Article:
Download Full Publication
Joseph J. Porcello, Esq.
From small family-owned businesses to large global corporations, a company’s ability to execute an effective advertising and marketing campaign is critical to building a recognizable, durable brand and driving sales. But what if your ads land your company in legal trouble, resulting in a court order enjoining your ad campaign and requiring you to pay substantial fines or monetary damages? Conversely, what if your competitors are playing unfairly in the marketplace, by falsely disparaging your company and products or making inaccurate advertising claims about their own? In either case, a promising product launch or ad campaign can be stopped dead in its tracks, costing your company money and potentially damaging your brand and customer goodwill. Every company should have a firm understanding of advertising and marketing laws and regulations to enable it to avoid pitfalls, police competitors, and, in the right situations, make strategic use of the available legal tools to create advantages in the marketplace.
Several false advertising, unfair competition, and consumer protection regimes may apply to your company’s advertising and promotions, including state and federal regulation by the state attorneys general and the Federal Trade Commission (“FTC”), industry self-regulation by the National Advertising Division of the Better Business Bureau, and private litigation under the federal Lanham Act and state unfair and deceptive trade practices statutes. Generally speaking, these regulations prohibit false or misleading statements in advertising and marketing, or other unfair or deceptive practices. Under certain regimes, such as the Lanham Act, your company can sue or be sued by competitors, with no proof of an intent to deceive the public necessary for liability. A violation of advertising and marketing laws can be very serious, and it may result in your company being ordered to pay substantial amounts to private litigants or the government.
In this article, we discuss several rules of the road to help companies and their sales teams navigate around potential legal problems with their own ads and identify improper ads by competitors.
Rule 1 – Your Ads Must Be Truthful and Accurate
It should go without saying: your company’s advertisements should be truthful and not misleading to consumers. The most important reason to take care that advertising and marketing is truthful and accurate is to build and maintain consumer trust in your brand. Secondarily, however, truth and accuracy in your advertising is essential to avoiding the costs and disruption of litigation.
A critical first step in your company’s pre-publication clearance process should involve a review of the ad at issue to identify all express and implied claims and to confirm that each of them is true and, even if factually accurate, would not tend to mislead reasonable consumers. The key is to identify and evaluate the overall net impression conveyed by the ad – including any images – to reasonable consumers. As part of this process, your company should consider whether any additional information, disclosures, or disclaimers are needed to avoid misleading consumers. If disclosures or disclaimers are necessary, they should be clear and conspicuous.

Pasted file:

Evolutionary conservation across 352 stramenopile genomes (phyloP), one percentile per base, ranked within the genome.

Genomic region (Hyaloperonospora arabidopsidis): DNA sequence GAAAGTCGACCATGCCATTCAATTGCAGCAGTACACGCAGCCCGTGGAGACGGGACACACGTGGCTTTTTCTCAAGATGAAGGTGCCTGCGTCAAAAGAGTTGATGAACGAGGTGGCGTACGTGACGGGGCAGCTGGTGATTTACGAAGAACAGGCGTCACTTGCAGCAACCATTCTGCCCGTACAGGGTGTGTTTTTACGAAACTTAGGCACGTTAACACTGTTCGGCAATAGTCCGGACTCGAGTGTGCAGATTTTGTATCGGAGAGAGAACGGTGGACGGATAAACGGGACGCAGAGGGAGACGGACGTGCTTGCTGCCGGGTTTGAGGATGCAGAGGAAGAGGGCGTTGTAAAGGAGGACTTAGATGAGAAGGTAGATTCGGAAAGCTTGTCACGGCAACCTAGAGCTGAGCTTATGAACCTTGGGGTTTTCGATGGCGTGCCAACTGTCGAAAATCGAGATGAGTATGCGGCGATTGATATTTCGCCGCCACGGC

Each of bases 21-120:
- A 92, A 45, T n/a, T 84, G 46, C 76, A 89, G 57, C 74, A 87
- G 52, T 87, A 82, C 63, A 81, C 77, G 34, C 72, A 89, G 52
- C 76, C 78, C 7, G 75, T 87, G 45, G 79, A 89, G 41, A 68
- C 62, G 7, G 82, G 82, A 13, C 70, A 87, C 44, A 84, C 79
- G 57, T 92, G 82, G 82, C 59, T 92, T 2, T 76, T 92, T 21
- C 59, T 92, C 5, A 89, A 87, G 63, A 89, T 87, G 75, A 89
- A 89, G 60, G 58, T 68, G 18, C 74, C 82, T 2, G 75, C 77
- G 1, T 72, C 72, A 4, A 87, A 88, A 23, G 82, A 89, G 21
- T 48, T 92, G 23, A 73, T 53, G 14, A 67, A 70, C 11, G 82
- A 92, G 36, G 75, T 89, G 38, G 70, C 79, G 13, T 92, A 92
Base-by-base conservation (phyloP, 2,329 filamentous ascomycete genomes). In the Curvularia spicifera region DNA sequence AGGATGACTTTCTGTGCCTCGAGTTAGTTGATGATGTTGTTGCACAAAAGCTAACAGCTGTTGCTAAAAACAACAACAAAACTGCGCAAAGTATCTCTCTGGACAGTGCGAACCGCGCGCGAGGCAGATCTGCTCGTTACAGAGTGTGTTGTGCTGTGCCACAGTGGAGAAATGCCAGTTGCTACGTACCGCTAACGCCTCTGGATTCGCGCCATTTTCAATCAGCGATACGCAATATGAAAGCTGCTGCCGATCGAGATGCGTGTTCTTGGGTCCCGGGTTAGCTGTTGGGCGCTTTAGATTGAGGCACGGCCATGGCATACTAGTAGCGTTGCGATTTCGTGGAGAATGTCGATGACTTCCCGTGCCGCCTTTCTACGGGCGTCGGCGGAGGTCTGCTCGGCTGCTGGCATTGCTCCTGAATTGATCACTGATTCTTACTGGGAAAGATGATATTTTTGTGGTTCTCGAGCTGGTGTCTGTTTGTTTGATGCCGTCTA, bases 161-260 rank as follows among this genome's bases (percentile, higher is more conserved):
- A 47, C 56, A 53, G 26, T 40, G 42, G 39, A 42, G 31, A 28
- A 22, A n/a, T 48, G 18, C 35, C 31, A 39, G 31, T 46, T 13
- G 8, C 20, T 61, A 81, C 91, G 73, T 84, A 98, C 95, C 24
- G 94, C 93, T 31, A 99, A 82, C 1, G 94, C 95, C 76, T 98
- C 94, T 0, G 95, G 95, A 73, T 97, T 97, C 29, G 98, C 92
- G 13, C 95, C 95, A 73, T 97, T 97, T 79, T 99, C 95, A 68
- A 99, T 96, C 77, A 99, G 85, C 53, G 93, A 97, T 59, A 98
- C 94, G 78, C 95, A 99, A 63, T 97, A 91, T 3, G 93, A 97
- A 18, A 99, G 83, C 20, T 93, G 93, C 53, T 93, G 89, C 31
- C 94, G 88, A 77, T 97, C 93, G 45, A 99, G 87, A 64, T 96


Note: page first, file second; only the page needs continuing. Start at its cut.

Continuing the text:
Examples where extra care is needed
- “Proof”-type claims – waterproof or fireproof means just that, not water or fire resistant under certain circumstances
- Price comparisons need to be fair – don’t use your discounted pricing but your competitor’s regular pricing
- “Made in USA” claims should not be made without careful prior consideration because this type of claim is closely regulated by the FTC and is often challenged
- “Green” claims – see the FTC Green Guides
Rule 2 – Ensure Your “Puff” Is Actually Puffery
An important part of your company’s pre-publication review should involve an evaluation of whether your advertising claims constitute non-actionable puffery or are instead statements of objective fact that, if false or misleading, may subject your company to legal liability. In contrast to statements of fact, claims that qualify as puffery need not be substantiated.
Courts and the FTC have offered various definitions of puffery. The common thread is that an advertising claim is puffery if no reasonable consumer would rely on it. Generally speaking, a claim may qualify as a puff where it is (1) an exaggerated statement of bluster or boast (“Built Ford-Tough” or “The Most Advanced Home Gaming System in the Universe”), or (2) a vague or highly subjective claim of superiority over competing products (“Better Ingredients. Better Pizza.” or “Best Beer in America” or “America’s Favorite Pasta”). In other words, a claim is puffery if it cannot be empirically measured or verified to determine whether it is true or false. Whether a claim is puffery is not examined in isolation. The claim must be evaluated within the full context of the ad and advertising campaign at issue. In practice, it can be difficult to draw the line between whether a claim is properly interpreted as a statement of fact or puffery.
Rule 3 – Have Substantiation for Your Claims